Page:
Alicia Thomas, the 11-year-old student leader at Charles Weston School in Coombs, likes that her school accepts the dozens of different cultures within its population.
The school's 260 students represent 49 different countries and almost half speak English as an additional language.
"If you just look, a lot of the community is really inclusive," Alicia, who speaks Malayalam as well as English, said.
"It doesn't matter where you're from, they include you how you are."
Harmony Day gives cause to celebrate, but schools throughout Canberra recognise and honour the ACT's diverse population every day of the year.
Charles Weston School principal Kate McMahon treats her students and their families with respect and actively fosters a culture of inclusion.
"It's something we're really proud of at this school, that there is so much diversity," she said.
The school isn't just proud, it's proactive. Parents can access an online closed community called Seesaw, similar to Facebook, where teachers communicate messages to students' homes. The app allows for translation into different languages and uses visual cues like clocks instead of relying on written English.
A mother tongue language section is featured in the library. In the classroom, teachers find ways to weave in students' own experiences with the Australian curriculum while accepting that sometimes kids work better in their first language.
"Working in Canberra schools, you get to acknowledge that kids are OK to research, discuss and learn in their own language, and we have to be open to that difference," Ms McMahon said.
"We can't be afraid. We need to embrace it and learn from it."
Nearby, at Alfred Deakin High School, students are similarly encouraged to showcase their learning in a way that best utilises their strengths.
"For some kids who are strong media students, they might present evidence of their learnings in science in a media format," principal Belinda Bartlett said.
"It doesn't preclude that kids still need to learn how to write a lab report, but not all assessment in science has to be done through the written work. It might be done through writing poetry, it might be done in a play, it could be performing some aspect or drawing or painting or sculpting a response."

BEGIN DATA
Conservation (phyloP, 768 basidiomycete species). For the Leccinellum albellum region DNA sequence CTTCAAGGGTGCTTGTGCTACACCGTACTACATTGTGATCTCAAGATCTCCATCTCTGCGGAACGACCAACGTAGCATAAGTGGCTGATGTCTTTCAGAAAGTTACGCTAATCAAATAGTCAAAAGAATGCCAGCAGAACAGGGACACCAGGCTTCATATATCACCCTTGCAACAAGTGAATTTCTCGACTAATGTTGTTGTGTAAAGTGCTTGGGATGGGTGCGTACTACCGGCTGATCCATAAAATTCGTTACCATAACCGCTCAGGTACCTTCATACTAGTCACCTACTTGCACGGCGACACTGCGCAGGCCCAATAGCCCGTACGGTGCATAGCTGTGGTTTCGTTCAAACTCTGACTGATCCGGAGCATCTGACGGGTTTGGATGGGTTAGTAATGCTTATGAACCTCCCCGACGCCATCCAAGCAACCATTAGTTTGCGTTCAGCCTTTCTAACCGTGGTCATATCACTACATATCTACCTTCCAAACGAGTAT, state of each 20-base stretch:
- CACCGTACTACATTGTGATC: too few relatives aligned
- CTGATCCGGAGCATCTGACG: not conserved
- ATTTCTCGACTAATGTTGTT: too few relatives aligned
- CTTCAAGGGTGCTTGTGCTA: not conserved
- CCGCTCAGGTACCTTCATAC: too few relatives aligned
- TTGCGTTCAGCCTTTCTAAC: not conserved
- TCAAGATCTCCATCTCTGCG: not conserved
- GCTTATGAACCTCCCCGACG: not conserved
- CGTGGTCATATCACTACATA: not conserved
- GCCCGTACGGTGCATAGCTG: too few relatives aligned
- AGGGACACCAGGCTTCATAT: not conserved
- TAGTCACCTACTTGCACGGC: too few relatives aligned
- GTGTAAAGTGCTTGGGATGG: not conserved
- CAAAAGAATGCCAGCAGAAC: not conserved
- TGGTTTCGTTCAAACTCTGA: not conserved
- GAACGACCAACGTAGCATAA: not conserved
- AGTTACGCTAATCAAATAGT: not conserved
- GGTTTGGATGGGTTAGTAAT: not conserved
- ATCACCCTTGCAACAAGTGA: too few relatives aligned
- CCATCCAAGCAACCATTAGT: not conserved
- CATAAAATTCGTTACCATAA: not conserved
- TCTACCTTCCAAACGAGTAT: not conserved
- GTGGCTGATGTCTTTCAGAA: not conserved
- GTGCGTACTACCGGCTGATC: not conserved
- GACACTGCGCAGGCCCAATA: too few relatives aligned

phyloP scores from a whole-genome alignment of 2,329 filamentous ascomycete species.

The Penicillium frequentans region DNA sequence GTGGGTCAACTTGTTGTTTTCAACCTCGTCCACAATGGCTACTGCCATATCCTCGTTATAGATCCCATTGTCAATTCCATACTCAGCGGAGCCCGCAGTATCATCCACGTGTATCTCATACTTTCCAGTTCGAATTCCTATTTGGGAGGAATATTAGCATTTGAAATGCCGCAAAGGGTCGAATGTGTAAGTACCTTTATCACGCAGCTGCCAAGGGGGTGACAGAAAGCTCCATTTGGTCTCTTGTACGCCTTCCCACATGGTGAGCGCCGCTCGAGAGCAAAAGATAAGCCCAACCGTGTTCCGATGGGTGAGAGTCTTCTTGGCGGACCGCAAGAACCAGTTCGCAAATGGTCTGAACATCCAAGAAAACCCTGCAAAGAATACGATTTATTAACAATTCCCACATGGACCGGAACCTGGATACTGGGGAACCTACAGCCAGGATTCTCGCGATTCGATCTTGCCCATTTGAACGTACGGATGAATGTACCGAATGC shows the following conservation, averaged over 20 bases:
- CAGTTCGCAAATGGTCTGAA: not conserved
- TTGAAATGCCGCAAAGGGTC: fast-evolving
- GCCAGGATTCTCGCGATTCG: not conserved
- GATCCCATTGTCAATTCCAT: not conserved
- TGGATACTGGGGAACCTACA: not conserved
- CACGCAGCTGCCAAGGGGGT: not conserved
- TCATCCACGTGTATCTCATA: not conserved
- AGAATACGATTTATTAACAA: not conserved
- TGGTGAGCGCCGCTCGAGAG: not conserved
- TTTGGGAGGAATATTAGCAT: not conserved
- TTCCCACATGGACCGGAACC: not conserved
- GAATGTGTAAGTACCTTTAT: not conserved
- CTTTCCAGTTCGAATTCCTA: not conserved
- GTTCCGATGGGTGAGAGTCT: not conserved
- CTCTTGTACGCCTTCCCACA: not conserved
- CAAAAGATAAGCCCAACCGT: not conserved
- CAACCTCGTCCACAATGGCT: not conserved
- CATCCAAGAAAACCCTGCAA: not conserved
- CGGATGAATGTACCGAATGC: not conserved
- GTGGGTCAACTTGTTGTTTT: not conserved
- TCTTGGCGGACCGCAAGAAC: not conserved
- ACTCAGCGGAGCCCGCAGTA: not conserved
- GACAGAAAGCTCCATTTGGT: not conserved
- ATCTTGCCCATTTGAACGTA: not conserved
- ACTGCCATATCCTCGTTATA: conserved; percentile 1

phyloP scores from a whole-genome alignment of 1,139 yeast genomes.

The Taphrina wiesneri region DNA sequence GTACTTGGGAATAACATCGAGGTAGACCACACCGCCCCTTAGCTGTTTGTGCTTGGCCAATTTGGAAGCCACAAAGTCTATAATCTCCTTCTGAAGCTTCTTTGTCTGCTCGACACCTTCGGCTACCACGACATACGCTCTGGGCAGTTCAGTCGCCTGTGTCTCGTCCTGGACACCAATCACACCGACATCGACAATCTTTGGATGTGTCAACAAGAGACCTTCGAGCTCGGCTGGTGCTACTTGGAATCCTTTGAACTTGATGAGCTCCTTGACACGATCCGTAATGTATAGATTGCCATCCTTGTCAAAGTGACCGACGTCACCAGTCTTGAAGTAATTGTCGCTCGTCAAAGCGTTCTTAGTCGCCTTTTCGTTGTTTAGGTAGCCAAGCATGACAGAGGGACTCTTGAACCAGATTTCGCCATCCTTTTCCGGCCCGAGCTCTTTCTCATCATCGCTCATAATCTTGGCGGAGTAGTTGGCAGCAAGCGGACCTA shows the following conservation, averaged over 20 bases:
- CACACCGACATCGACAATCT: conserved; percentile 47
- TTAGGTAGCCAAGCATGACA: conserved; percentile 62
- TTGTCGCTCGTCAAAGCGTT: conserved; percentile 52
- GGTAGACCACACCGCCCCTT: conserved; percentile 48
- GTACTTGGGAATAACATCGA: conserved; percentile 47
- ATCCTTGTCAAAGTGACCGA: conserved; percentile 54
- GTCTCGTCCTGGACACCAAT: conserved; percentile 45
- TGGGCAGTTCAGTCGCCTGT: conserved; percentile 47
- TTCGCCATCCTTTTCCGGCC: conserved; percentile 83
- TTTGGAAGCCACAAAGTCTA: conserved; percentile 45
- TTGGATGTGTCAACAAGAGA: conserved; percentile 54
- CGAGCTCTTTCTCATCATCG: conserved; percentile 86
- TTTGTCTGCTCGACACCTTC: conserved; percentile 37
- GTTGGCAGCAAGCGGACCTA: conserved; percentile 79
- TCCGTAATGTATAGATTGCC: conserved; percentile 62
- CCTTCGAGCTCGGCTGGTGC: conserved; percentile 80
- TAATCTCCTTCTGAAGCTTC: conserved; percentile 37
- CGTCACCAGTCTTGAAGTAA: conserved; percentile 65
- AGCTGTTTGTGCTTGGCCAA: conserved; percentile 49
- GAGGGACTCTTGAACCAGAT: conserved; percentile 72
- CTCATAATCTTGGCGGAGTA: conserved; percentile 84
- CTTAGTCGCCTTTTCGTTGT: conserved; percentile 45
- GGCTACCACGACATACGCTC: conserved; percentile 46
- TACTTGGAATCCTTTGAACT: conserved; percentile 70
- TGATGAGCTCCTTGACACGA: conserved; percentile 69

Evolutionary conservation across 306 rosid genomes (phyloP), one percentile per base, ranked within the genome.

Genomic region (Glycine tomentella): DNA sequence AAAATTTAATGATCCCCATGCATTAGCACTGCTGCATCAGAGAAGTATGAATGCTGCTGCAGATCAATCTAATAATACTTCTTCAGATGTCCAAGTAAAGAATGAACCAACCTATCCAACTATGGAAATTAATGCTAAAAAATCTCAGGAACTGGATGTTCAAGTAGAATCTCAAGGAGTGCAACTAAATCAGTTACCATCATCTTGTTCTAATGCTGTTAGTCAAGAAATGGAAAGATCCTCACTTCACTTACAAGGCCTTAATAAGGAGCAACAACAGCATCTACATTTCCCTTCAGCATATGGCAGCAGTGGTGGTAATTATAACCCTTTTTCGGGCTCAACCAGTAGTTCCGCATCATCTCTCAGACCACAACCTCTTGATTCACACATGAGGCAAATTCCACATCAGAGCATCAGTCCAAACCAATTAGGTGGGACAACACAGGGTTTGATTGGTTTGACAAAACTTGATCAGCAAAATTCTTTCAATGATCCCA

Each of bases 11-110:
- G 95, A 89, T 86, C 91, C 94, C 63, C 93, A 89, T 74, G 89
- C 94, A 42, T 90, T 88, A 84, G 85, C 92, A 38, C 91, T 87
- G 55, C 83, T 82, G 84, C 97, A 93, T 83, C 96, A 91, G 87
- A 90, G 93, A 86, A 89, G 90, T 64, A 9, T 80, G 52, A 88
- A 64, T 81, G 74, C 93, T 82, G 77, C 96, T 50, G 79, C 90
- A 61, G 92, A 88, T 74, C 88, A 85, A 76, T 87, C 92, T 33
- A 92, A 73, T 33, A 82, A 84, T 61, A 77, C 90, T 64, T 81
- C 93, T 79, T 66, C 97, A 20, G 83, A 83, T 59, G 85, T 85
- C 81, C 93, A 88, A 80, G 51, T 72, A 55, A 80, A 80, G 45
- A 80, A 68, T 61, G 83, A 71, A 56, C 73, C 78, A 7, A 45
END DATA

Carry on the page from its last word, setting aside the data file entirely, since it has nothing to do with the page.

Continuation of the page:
The shift to a strength-based agenda was driven by a request from the students. Diversity in all its forms is celebrated: about 500 of the 900-strong student body's parents were born outside Australia, and 67 different languages are spoken at home.
A "significant number" of students identify as LGBTQI and the school supports those students by providing toilets marked with colours instead of gendered figures.
The school also follows a dress code rather than uniform to better allow the teenagers to express themselves.
Ms Bartlett said the school's focus on inclusion and celebration paid off.
"I think what you find at Deakin is a climate of no judgement," Ms Bartlett said.
"We are a school that has low incidences of bullying or harassment reported - that's not to say that we don't have it - but part of that is because we do openly celebrate diversity."
At Lake Tuggeranong College students are already grappling with the challenges brought by the later teenage years.
School principal Julie Murkins said these issues paired with cross-cultural expectations were the biggest challenge for schools teaching older children. About one-third of her students at the school speak a language other than English and the school's population represents up to 50 different cultural backgrounds.
Ms Murkins uses the three Cs - broadly, appropriate curriculum, a warm school culture and celebration of achievement - to help students succeed.
"The motto that we try to run is we want the students to be happy and well and the success will flow from there but that's a hard ask when you're working with families," Ms Murkins said.
"Their view of what the purpose of the education is can sometimes put even more pressure on the young people, but that's across all cultures."
When asked what Australia could learn from other cultures, Ms Murkins referred back to the concept of a fair go.
"I think it's about taking an appreciative view," she said. "At the end of the day it's humanity."